Teardown videos are important because they show us whatever is inside a gadget. The innards are analyzed so we have an idea of how well-designed a device is or how easily repairable it is. The last teardown video we featured last week was for the Samsung Buds Live. Basically, the teardown revealed the Beans nickname plus several tiny mics inside. This time, we’ll get to see what’s inside the newly announced Galaxy Watch 3. The wearable device from Samsung has announced during the Galaxy Unpacked earlier this month together with the Galaxy Note 20, Galaxy Tab S7, Galaxy Buds Live, and the Galaxy Z Fold 2.

The Galaxy Watch 3 was finally announced after months of rumors and speculations. It already received FDA approval for ECG and blood pressure tracking in the US. It was leaked several times including a hands-on video so we had an idea about its design and features.

The iFixit team managed to get a hold of the Galaxy Watch 3. You know what that means: teardown treatment. The watch is available in two sizes: 45mm and 41mm. It’s thinner, smaller, and lighter. It comes with a 1.4-inch circular display, 360 × 360 resolution, and a physical rotating bezel as previously rumored. The device runs on a 1.15 GHz Cortex-A53 Exynos 9110 Dual-core, 1GB RAM, and 8GB onboard storage. There’s wireless charging plus an optical heart rate sensor, barometer, accelerometer, gyroscope, and an ECG sensor. The IP68 protection offers water resistance up to 50 meters.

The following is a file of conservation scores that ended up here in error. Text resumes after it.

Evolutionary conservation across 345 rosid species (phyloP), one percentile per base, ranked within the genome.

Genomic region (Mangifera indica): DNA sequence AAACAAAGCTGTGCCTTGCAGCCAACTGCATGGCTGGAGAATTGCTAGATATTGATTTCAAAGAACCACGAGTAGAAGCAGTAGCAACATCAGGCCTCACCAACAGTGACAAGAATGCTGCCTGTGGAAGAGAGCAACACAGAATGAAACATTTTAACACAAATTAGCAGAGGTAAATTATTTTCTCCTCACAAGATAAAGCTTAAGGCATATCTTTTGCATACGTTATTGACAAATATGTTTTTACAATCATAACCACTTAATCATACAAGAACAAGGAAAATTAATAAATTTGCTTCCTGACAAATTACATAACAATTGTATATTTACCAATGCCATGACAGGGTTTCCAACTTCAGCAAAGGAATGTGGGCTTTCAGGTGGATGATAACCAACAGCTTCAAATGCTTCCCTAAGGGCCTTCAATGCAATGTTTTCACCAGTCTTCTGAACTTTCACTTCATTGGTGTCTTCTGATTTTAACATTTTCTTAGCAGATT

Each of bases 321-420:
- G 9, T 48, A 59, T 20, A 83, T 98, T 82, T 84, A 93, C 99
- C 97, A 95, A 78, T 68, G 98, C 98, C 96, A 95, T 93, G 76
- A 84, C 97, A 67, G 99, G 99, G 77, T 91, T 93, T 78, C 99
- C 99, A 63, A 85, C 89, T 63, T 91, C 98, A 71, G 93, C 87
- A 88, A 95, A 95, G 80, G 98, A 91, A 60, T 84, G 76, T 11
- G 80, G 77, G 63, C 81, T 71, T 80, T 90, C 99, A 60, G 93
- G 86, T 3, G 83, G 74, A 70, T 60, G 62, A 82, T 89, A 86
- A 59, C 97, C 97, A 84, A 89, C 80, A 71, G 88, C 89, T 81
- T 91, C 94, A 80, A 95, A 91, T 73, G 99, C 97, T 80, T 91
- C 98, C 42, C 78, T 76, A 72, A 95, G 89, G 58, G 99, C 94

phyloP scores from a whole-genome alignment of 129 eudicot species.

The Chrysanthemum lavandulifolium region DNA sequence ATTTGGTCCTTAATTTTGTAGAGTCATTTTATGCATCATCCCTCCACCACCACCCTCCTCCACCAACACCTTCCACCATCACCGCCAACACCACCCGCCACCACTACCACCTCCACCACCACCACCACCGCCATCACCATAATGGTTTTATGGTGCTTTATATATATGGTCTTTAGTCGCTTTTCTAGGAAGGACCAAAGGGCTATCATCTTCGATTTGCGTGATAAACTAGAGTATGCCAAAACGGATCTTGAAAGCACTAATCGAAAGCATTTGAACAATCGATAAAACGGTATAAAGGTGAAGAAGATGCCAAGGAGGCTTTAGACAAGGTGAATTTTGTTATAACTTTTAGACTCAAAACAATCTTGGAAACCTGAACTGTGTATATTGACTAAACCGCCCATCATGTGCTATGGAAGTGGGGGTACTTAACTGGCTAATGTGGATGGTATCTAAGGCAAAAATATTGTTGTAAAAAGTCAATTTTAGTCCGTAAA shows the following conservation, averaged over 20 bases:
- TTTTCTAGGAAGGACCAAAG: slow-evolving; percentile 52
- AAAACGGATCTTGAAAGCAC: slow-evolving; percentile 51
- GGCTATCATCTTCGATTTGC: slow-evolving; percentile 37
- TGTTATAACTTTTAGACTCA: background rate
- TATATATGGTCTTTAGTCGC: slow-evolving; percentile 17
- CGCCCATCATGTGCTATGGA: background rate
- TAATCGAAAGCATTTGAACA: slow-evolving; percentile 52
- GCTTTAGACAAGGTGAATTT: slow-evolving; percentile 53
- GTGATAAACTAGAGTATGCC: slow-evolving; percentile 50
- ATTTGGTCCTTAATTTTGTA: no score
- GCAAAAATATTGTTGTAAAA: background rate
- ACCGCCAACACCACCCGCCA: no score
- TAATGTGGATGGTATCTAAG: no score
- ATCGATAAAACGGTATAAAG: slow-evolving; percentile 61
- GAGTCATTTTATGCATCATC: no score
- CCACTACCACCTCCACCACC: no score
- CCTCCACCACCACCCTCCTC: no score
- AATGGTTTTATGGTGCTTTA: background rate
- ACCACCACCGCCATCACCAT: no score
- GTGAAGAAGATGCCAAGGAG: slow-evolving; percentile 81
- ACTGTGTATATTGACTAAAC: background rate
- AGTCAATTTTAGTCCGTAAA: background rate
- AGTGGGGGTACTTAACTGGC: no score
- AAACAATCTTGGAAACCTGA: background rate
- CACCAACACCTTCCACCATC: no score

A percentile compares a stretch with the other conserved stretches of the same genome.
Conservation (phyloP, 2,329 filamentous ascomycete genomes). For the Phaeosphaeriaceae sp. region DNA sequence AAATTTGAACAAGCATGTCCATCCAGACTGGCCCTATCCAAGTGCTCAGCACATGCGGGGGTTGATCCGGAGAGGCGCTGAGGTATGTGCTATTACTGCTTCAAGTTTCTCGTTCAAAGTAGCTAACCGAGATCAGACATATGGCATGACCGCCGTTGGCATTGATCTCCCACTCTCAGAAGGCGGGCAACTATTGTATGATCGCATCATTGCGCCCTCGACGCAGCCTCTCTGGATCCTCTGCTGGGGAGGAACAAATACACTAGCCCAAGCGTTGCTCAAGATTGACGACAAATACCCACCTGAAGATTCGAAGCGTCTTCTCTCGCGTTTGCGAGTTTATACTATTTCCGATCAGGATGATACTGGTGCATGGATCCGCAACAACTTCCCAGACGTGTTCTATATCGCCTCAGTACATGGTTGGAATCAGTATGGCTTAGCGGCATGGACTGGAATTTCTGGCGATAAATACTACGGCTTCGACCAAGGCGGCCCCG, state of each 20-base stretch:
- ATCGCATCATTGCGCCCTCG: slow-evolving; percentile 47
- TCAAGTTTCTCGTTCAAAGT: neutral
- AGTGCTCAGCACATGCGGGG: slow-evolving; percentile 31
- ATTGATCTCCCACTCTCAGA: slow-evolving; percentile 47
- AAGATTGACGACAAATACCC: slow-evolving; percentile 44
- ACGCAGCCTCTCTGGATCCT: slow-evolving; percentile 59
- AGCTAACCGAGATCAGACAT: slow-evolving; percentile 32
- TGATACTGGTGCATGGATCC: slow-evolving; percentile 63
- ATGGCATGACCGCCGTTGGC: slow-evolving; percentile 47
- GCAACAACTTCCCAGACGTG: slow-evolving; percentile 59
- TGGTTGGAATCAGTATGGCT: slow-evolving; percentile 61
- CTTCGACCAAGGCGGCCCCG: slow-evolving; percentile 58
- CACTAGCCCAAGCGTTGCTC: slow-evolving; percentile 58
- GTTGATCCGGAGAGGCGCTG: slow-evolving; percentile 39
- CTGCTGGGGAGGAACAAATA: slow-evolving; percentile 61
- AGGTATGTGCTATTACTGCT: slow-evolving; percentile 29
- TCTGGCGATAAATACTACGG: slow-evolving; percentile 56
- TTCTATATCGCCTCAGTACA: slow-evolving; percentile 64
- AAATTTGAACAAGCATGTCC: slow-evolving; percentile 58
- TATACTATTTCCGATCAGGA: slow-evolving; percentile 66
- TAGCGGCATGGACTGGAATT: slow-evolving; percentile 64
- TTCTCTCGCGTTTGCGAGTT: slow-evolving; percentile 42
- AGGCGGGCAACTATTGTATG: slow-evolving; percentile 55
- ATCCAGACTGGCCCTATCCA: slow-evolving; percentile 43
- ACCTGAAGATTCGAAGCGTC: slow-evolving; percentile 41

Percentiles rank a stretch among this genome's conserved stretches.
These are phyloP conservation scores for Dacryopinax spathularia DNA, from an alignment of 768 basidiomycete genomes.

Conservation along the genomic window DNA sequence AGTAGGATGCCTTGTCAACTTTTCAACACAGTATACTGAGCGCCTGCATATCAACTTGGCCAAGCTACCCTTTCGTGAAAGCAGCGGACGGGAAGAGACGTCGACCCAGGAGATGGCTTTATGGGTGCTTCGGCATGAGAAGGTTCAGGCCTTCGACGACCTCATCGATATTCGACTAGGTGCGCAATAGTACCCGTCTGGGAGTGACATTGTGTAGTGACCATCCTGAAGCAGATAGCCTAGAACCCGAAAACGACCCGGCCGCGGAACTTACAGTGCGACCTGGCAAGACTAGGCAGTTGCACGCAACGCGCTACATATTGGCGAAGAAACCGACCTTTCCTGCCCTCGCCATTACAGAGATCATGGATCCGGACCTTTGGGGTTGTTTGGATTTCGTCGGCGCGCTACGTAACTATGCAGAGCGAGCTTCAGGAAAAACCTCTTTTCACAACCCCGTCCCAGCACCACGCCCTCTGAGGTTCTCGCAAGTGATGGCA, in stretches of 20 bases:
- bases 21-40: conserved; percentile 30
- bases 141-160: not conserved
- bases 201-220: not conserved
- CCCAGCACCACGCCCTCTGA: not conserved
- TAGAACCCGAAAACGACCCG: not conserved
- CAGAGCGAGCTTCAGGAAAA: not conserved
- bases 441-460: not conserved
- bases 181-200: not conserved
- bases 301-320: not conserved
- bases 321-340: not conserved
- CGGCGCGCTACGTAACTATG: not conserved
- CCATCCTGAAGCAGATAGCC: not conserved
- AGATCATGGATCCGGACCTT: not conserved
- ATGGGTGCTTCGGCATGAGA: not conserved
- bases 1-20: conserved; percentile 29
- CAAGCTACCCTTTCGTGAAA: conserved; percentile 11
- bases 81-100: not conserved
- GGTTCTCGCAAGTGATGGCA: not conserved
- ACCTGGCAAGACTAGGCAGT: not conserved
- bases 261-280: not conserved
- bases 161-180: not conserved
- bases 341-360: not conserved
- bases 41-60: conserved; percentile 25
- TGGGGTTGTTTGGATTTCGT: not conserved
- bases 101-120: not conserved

Opening the smartwatch is easy. The tiny tri-point screws and rubber gasket make it easy to open. Removing the back cover must be done carefully but don’t worry, no traps will be tripped. The back case contains the wireless charging coil, heart rate sensors, an ECG sensor.

The smartwatch shows modular components. Specs include the Exynos 9110 dual-core, 1.15 GHz Cortex-A53, 1 GB DRAM, Power Management IC, S915 SBN3K Intermediate Frequency IC, NXP 80T17 NFC controller, WiFi/Bluetooth module, and an IDT P9222S wireless power receiver. The battery pack is secured by a mid adhesive. Also seen inside: rubber-ensconced alti-barometric sensor, modular cable combo, hall effect sensors, and vibration motor,

So how repairable is it? IFixit gives it a decent score of 7. You can’t change the rear sensor array that is fixed to the back cover but the rest are modular. Opening the gadget is straightforward and glueless. You can easily access the display and battery. The design of cables doesn’t result in overlapping. There are no fragile ZIF connectors either.


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